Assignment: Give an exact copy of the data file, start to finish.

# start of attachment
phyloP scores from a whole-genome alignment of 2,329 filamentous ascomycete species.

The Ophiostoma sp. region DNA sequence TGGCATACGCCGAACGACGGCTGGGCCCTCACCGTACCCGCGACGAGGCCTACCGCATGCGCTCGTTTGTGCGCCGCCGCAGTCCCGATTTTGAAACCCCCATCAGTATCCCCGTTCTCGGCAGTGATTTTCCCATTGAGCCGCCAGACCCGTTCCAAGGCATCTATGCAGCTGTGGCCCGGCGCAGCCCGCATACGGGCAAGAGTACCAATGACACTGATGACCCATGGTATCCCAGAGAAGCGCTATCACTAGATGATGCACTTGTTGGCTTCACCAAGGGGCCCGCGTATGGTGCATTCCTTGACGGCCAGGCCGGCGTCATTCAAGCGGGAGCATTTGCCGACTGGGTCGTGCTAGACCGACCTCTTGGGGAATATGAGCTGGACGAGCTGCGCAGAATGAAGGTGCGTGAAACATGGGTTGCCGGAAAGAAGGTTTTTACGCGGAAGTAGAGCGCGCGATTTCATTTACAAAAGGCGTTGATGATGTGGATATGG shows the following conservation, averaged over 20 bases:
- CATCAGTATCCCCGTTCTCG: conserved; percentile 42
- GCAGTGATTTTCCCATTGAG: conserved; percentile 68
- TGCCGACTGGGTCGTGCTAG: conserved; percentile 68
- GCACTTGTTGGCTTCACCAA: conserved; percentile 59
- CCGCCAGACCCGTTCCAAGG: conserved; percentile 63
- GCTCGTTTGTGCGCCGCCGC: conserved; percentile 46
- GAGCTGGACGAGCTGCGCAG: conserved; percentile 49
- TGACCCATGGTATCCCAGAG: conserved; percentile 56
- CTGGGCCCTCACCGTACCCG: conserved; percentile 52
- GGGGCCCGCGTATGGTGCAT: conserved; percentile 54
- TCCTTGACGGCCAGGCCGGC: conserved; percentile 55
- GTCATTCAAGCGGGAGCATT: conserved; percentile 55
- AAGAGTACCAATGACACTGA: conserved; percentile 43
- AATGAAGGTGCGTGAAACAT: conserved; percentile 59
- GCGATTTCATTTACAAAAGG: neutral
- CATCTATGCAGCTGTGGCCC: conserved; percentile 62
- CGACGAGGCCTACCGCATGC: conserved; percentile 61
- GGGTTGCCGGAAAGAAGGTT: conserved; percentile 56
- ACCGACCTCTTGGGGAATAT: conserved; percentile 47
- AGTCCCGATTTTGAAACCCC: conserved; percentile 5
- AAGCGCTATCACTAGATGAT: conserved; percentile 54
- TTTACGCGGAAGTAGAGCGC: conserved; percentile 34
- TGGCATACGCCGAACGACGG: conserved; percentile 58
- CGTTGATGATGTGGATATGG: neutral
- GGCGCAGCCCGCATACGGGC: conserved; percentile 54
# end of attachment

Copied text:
phyloP scores from a whole-genome alignment of 2,329 filamentous ascomycete species.

The Ophiostoma sp. region DNA sequence TGGCATACGCCGAACGACGGCTGGGCCCTCACCGTACCCGCGACGAGGCCTACCGCATGCGCTCGTTTGTGCGCCGCCGCAGTCCCGATTTTGAAACCCCCATCAGTATCCCCGTTCTCGGCAGTGATTTTCCCATTGAGCCGCCAGACCCGTTCCAAGGCATCTATGCAGCTGTGGCCCGGCGCAGCCCGCATACGGGCAAGAGTACCAATGACACTGATGACCCATGGTATCCCAGAGAAGCGCTATCACTAGATGATGCACTTGTTGGCTTCACCAAGGGGCCCGCGTATGGTGCATTCCTTGACGGCCAGGCCGGCGTCATTCAAGCGGGAGCATTTGCCGACTGGGTCGTGCTAGACCGACCTCTTGGGGAATATGAGCTGGACGAGCTGCGCAGAATGAAGGTGCGTGAAACATGGGTTGCCGGAAAGAAGGTTTTTACGCGGAAGTAGAGCGCGCGATTTCATTTACAAAAGGCGTTGATGATGTGGATATGG shows the following conservation, averaged over 20 bases:
- CATCAGTATCCCCGTTCTCG: conserved; percentile 42
- GCAGTGATTTTCCCATTGAG: conserved; percentile 68
- TGCCGACTGGGTCGTGCTAG: conserved; percentile 68
- GCACTTGTTGGCTTCACCAA: conserved; percentile 59
- CCGCCAGACCCGTTCCAAGG: conserved; percentile 63
- GCTCGTTTGTGCGCCGCCGC: conserved; percentile 46
- GAGCTGGACGAGCTGCGCAG: conserved; percentile 49
- TGACCCATGGTATCCCAGAG: conserved; percentile 56
- CTGGGCCCTCACCGTACCCG: conserved; percentile 52
- GGGGCCCGCGTATGGTGCAT: conserved; percentile 54
- TCCTTGACGGCCAGGCCGGC: conserved; percentile 55
- GTCATTCAAGCGGGAGCATT: conserved; percentile 55
- AAGAGTACCAATGACACTGA: conserved; percentile 43
- AATGAAGGTGCGTGAAACAT: conserved; percentile 59
- GCGATTTCATTTACAAAAGG: neutral
- CATCTATGCAGCTGTGGCCC: conserved; percentile 62
- CGACGAGGCCTACCGCATGC: conserved; percentile 61
- GGGTTGCCGGAAAGAAGGTT: conserved; percentile 56
- ACCGACCTCTTGGGGAATAT: conserved; percentile 47
- AGTCCCGATTTTGAAACCCC: conserved; percentile 5
- AAGCGCTATCACTAGATGAT: conserved; percentile 54
- TTTACGCGGAAGTAGAGCGC: conserved; percentile 34
- TGGCATACGCCGAACGACGG: conserved; percentile 58
- CGTTGATGATGTGGATATGG: neutral
- GGCGCAGCCCGCATACGGGC: conserved; percentile 54